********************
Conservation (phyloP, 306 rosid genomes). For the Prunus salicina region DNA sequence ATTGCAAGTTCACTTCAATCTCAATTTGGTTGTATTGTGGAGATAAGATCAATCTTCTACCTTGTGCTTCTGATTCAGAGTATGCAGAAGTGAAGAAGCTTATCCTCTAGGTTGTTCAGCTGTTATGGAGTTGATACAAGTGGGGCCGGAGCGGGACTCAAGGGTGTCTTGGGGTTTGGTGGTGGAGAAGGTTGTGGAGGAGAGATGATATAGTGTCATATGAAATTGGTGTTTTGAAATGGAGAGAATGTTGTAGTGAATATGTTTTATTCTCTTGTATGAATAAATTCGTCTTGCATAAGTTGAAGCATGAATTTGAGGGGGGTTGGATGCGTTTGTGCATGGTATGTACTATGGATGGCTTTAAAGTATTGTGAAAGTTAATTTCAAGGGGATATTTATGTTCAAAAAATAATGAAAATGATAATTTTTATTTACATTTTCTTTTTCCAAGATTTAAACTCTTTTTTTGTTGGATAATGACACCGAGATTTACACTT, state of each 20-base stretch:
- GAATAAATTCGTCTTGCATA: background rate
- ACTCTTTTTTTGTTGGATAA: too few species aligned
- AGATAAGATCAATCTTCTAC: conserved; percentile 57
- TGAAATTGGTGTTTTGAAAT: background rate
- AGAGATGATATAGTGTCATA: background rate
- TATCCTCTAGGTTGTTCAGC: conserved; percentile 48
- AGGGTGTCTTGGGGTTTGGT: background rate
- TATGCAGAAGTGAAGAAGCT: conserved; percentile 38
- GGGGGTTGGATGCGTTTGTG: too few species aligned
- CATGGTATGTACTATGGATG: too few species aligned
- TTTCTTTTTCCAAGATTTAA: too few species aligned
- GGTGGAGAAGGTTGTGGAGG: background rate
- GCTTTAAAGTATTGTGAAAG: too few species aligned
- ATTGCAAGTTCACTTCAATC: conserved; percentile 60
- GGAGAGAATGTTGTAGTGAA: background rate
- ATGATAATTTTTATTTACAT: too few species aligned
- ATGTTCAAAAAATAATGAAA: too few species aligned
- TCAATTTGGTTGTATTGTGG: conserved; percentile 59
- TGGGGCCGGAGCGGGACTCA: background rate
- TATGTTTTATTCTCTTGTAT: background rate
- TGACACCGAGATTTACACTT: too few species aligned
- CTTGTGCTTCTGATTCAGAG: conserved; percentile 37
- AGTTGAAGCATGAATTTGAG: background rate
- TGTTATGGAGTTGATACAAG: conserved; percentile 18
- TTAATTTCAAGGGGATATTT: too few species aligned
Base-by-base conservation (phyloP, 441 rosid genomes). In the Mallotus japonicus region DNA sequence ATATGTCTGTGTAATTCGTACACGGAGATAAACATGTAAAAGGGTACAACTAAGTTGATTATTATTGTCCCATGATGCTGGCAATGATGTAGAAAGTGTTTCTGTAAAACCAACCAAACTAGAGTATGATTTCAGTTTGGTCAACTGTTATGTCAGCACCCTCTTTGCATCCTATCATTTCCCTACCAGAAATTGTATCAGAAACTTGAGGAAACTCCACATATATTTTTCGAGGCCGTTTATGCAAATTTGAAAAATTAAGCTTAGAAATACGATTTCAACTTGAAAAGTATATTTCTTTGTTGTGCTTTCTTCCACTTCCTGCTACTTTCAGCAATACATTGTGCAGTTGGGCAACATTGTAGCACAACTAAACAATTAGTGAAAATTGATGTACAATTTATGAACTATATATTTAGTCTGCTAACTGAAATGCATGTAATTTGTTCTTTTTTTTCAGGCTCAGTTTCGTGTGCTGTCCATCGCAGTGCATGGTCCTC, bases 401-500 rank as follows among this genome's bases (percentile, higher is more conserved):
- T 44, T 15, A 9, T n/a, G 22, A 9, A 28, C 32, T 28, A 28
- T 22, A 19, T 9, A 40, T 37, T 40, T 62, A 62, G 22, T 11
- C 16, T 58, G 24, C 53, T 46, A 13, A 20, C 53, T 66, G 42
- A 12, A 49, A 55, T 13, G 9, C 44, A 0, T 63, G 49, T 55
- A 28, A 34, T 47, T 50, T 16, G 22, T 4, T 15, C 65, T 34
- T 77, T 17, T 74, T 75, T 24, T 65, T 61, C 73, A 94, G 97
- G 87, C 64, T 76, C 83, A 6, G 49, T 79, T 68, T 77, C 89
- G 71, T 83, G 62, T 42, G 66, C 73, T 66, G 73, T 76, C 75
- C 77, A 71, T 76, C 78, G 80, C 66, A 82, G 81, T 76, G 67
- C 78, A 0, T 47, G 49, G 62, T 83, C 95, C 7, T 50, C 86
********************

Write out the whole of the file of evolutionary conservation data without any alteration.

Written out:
Conservation (phyloP, 306 rosid genomes). For the Prunus salicina region DNA sequence ATTGCAAGTTCACTTCAATCTCAATTTGGTTGTATTGTGGAGATAAGATCAATCTTCTACCTTGTGCTTCTGATTCAGAGTATGCAGAAGTGAAGAAGCTTATCCTCTAGGTTGTTCAGCTGTTATGGAGTTGATACAAGTGGGGCCGGAGCGGGACTCAAGGGTGTCTTGGGGTTTGGTGGTGGAGAAGGTTGTGGAGGAGAGATGATATAGTGTCATATGAAATTGGTGTTTTGAAATGGAGAGAATGTTGTAGTGAATATGTTTTATTCTCTTGTATGAATAAATTCGTCTTGCATAAGTTGAAGCATGAATTTGAGGGGGGTTGGATGCGTTTGTGCATGGTATGTACTATGGATGGCTTTAAAGTATTGTGAAAGTTAATTTCAAGGGGATATTTATGTTCAAAAAATAATGAAAATGATAATTTTTATTTACATTTTCTTTTTCCAAGATTTAAACTCTTTTTTTGTTGGATAATGACACCGAGATTTACACTT, state of each 20-base stretch:
- GAATAAATTCGTCTTGCATA: background rate
- ACTCTTTTTTTGTTGGATAA: too few species aligned
- AGATAAGATCAATCTTCTAC: conserved; percentile 57
- TGAAATTGGTGTTTTGAAAT: background rate
- AGAGATGATATAGTGTCATA: background rate
- TATCCTCTAGGTTGTTCAGC: conserved; percentile 48
- AGGGTGTCTTGGGGTTTGGT: background rate
- TATGCAGAAGTGAAGAAGCT: conserved; percentile 38
- GGGGGTTGGATGCGTTTGTG: too few species aligned
- CATGGTATGTACTATGGATG: too few species aligned
- TTTCTTTTTCCAAGATTTAA: too few species aligned
- GGTGGAGAAGGTTGTGGAGG: background rate
- GCTTTAAAGTATTGTGAAAG: too few species aligned
- ATTGCAAGTTCACTTCAATC: conserved; percentile 60
- GGAGAGAATGTTGTAGTGAA: background rate
- ATGATAATTTTTATTTACAT: too few species aligned
- ATGTTCAAAAAATAATGAAA: too few species aligned
- TCAATTTGGTTGTATTGTGG: conserved; percentile 59
- TGGGGCCGGAGCGGGACTCA: background rate
- TATGTTTTATTCTCTTGTAT: background rate
- TGACACCGAGATTTACACTT: too few species aligned
- CTTGTGCTTCTGATTCAGAG: conserved; percentile 37
- AGTTGAAGCATGAATTTGAG: background rate
- TGTTATGGAGTTGATACAAG: conserved; percentile 18
- TTAATTTCAAGGGGATATTT: too few species aligned
Base-by-base conservation (phyloP, 441 rosid genomes). In the Mallotus japonicus region DNA sequence ATATGTCTGTGTAATTCGTACACGGAGATAAACATGTAAAAGGGTACAACTAAGTTGATTATTATTGTCCCATGATGCTGGCAATGATGTAGAAAGTGTTTCTGTAAAACCAACCAAACTAGAGTATGATTTCAGTTTGGTCAACTGTTATGTCAGCACCCTCTTTGCATCCTATCATTTCCCTACCAGAAATTGTATCAGAAACTTGAGGAAACTCCACATATATTTTTCGAGGCCGTTTATGCAAATTTGAAAAATTAAGCTTAGAAATACGATTTCAACTTGAAAAGTATATTTCTTTGTTGTGCTTTCTTCCACTTCCTGCTACTTTCAGCAATACATTGTGCAGTTGGGCAACATTGTAGCACAACTAAACAATTAGTGAAAATTGATGTACAATTTATGAACTATATATTTAGTCTGCTAACTGAAATGCATGTAATTTGTTCTTTTTTTTCAGGCTCAGTTTCGTGTGCTGTCCATCGCAGTGCATGGTCCTC, bases 401-500 rank as follows among this genome's bases (percentile, higher is more conserved):
- T 44, T 15, A 9, T n/a, G 22, A 9, A 28, C 32, T 28, A 28
- T 22, A 19, T 9, A 40, T 37, T 40, T 62, A 62, G 22, T 11
- C 16, T 58, G 24, C 53, T 46, A 13, A 20, C 53, T 66, G 42
- A 12, A 49, A 55, T 13, G 9, C 44, A 0, T 63, G 49, T 55
- A 28, A 34, T 47, T 50, T 16, G 22, T 4, T 15, C 65, T 34
- T 77, T 17, T 74, T 75, T 24, T 65, T 61, C 73, A 94, G 97
- G 87, C 64, T 76, C 83, A 6, G 49, T 79, T 68, T 77, C 89
- G 71, T 83, G 62, T 42, G 66, C 73, T 66, G 73, T 76, C 75
- C 77, A 71, T 76, C 78, G 80, C 66, A 82, G 81, T 76, G 67
- C 78, A 0, T 47, G 49, G 62, T 83, C 95, C 7, T 50, C 86